NICKLAS BACKSTROM: It’s tough to go over there and it was a lot different but he changed a lot of things, he changed the system and I got more ice time and I feel more comfortable out there. Having more ice time gives me more confidence and everything like that. So he helped the team a lot and he turned around everything. I mean, he’s been a good help for me. I’m glad that he took over, and so that’s why we made the playoffs and that’s pretty good.
Q. I know it’s soon, but has anybody contacted you about playing in the World Championship yet?
NICKLAS BACKSTROM: I haven’t talked to coach. We’ll see what happens. I’ll just wait and see.
Q. Patrick and Jonathan, you guys accomplished a lot together this year, but in a couple of weeks you’ll be going head-to-head at the World Championship in Halifax. What’s that going to be like, and any predictions on who is going to come out object top?
PATRICK KANE: We’ll see what happens. It will be fun to play against him. I’ve been playing with him the whole year and it will be nice to be on the other side. Obviously you don’t want to play against him but it will be a little different. He’ll we what happens. We have some other teammates with Duncan Keith and Patrick Sharp, so it will be interesting to play against them guys, too.
JONATHAN TOEWS: Yeah, I think it will be fun, have a different look at it, see him on the other side, and so I think it will be fun for all of us to be in that together.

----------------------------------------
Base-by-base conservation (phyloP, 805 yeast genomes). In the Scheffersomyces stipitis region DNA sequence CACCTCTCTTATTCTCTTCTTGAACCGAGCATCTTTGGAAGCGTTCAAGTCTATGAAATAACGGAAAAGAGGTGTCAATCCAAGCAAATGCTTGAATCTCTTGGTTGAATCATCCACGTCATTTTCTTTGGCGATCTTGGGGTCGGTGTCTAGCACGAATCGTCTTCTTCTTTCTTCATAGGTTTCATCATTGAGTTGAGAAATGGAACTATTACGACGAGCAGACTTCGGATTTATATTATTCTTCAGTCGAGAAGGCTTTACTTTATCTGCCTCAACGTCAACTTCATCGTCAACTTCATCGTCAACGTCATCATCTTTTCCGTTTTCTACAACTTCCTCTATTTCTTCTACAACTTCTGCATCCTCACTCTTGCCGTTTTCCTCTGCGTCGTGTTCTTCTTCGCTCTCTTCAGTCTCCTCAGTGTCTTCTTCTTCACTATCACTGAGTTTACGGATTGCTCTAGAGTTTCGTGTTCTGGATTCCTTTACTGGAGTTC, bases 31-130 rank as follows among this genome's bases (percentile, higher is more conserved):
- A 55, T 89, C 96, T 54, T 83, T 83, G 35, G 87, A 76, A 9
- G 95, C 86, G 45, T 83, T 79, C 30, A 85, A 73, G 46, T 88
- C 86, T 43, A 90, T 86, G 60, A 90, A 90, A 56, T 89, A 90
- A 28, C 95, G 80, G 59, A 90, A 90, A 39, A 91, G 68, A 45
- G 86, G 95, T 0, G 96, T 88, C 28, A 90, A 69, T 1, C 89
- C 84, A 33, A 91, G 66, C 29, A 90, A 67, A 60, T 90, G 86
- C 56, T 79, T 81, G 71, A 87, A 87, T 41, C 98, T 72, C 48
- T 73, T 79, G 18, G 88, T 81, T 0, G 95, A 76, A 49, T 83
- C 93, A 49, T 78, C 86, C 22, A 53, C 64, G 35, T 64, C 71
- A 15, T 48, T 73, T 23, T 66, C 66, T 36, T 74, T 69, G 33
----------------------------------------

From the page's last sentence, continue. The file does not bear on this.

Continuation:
But regardless, you know, I think business is business, and I think we are going to—the fact that he’s going to be on the other side of the rink will only I guess add to the fact that we want to play hard in that game.
So we’re looking forward to it and I think the U.S. and Canada will be two strong teams. So we’ll probably run into each other more than once.
Q. Who would you vote for for the Calder Trophy if you had the chance?
JONATHAN TOEWS: I don’t know, that’s a tough thing. With Nicklas on the line, I think we have to go right ahead and give him credit for everything he’s accomplished this year. He’s an incredible player and proved that in the playoff series, and congratulations to him for doing so well and everything that he did.
I think we are a little biased on this. I would go right ahead—if I couldn’t vote for myself, I’d have to go ahead and say Patrick I guess, just because I’ve seen him firsthand all year and he’s proved to me what kind of player and person he is.
PATRICK KANE: I think he said it pretty good. I know with Nicklas, we were kind of playing for the scoring race right up to the end there. And I know I would be watching games, watching his games and be marveling at some of the plays he was making. He’s a great passer and really sets up plays good.
It’s tough. I mean, I’ve played—like he said, I’ve played with him the whole year and he’s a great two-way player and he’s easy to get on with on and off the ice. It would be tough not to vote for Jonathan. I think if he had a couple more games under his belt and not get injured, there might be a different story and we would probably know who would win this award.
I think I’ve got to go with him I think.
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Paul Kukla founded Kukla’s Korner in 2005 and the site has since become the must-read site on the ‘net for all the latest happenings around the NHL.